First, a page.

Twitter is trying to become a profitable business; the Pentagon is giving Afghanistan’s riches to China; and Icelanders are egging their leaders. These discoveries and more below.
On a regular basis, Truthdig brings you the news items and odds and ends that have found their way to Larry Gross, director of the USC Annenberg School for Communication. A specialist in media and culture, art and communication, visual communication and media portrayals of minorities, Gross helped found the field of gay and lesbian studies.
The links below open in a new window. Newer ones are on top.
Twitter is building a machine to convert 140 characters on Barack Obama, Ashton Kutcher, narcissism, the struggle for human freedom, and Starbucks into cash—and quick, before its moment passes. Is this asking too much of even the world’s best technologists?
Academics Help Wall Street Protests Gain Credibility
Nobel-winning economist, Harvard law prof among those attempting to articulate demonstrators’ goals.
Pressuring Pakistan, Afghanistan’s Karzai signs deal with India
Afghanistan signed a strategic partnership with India today that allows arms transfers and military training in India. The move puts pressure on Pakistan to rein in militants.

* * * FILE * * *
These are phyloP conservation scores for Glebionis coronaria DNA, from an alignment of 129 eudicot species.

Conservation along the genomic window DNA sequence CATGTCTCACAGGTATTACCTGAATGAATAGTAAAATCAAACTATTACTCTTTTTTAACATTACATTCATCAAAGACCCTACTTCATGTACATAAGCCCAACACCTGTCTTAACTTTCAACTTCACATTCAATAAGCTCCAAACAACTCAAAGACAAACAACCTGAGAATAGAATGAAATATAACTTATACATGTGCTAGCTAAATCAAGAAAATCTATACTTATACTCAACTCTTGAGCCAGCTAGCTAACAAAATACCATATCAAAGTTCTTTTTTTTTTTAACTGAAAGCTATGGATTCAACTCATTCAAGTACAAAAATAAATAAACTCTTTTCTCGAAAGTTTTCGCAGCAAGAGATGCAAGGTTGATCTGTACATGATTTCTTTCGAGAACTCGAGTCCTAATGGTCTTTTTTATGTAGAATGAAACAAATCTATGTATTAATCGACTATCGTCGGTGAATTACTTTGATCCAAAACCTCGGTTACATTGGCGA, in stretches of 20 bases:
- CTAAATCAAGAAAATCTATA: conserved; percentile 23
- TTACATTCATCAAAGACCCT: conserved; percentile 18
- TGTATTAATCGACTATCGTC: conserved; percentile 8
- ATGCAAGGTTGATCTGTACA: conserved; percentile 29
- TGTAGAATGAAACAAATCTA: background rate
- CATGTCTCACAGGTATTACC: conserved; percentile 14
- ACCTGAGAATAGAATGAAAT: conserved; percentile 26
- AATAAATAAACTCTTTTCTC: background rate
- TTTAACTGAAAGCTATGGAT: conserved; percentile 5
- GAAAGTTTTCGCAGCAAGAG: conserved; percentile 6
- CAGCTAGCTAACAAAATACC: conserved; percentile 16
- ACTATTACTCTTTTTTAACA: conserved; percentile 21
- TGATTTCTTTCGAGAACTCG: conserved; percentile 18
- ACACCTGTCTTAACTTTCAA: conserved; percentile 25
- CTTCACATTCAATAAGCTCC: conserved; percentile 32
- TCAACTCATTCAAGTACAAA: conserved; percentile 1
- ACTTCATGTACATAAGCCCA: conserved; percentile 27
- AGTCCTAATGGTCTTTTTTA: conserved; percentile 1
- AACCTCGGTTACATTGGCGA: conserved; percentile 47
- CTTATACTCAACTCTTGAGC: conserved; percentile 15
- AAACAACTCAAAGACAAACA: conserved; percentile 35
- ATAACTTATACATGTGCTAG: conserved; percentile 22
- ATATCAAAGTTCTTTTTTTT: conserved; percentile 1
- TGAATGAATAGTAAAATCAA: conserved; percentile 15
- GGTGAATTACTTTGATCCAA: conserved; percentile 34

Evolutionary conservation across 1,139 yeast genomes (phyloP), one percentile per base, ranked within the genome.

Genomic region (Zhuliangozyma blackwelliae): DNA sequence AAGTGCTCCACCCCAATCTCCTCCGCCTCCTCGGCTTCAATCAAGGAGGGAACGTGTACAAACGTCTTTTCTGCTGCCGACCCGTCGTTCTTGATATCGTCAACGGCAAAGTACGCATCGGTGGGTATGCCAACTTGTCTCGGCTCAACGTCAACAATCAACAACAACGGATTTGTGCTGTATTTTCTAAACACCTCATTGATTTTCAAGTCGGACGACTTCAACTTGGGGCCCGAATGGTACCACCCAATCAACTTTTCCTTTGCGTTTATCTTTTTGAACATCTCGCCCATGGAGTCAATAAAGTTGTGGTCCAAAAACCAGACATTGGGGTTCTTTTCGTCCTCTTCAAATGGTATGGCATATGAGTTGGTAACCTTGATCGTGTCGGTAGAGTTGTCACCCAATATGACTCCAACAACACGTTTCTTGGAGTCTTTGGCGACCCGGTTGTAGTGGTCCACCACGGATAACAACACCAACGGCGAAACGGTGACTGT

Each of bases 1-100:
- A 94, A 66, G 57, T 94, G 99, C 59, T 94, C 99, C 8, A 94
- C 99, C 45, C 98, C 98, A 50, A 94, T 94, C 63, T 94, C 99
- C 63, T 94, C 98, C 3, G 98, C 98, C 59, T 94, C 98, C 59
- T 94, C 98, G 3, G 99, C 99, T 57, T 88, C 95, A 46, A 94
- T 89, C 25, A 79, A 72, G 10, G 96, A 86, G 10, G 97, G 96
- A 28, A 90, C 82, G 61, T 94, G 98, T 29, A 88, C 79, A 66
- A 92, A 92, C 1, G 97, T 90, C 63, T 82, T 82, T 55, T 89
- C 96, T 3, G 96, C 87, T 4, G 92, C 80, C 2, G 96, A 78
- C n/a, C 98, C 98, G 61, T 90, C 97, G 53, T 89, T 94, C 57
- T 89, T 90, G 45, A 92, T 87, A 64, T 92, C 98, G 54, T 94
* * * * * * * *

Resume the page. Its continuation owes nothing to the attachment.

The Not-So-Great Game
Why is the Pentagon handing over Afghanistan’s riches to the Chinese?
Third of Vets See Iraq, Afghan Wars as a Waste
One in three U.S. veterans of the post-9/11 military believes the wars in Iraq and Afghanistan were not worth fighting, and a majority think that after 10 years of combat America should be focusing less on foreign affairs and more on its own problems, according to an opinion survey released Wednesday.
Occupy Wall Street’s Plugged-In Protest
When the first wave of Wall Street occupiers arrived, they set up a technology infrastructure: A donated generator that’s been pumping since Sept. 18, a charging station for laptops, lighting for nighttime, and wireless Internet, all protected from the rain by tarps and umbrellas.
Fed-funded research: magic mushrooms create ‘openness’
A single high dose of the hallucinogen psilocybin, the active ingredient in “magic mushrooms,” was enough to bring about a measureable and lasting personality change — “openness” — lasting at least a year in nearly 60 percent of the 51 participants in a new study, say Johns Hopkins researchers.
Can Obama legally kill you?
Should the president have the right to kill you? And if so, under what circumstances?
Why are Icelanders pelting their leaders with eggs?
Icelanders angry with the slow pace of the country’s economic recovery threw eggs at members of parliament and other politicians as they headed to mass in Reykjavik Saturday.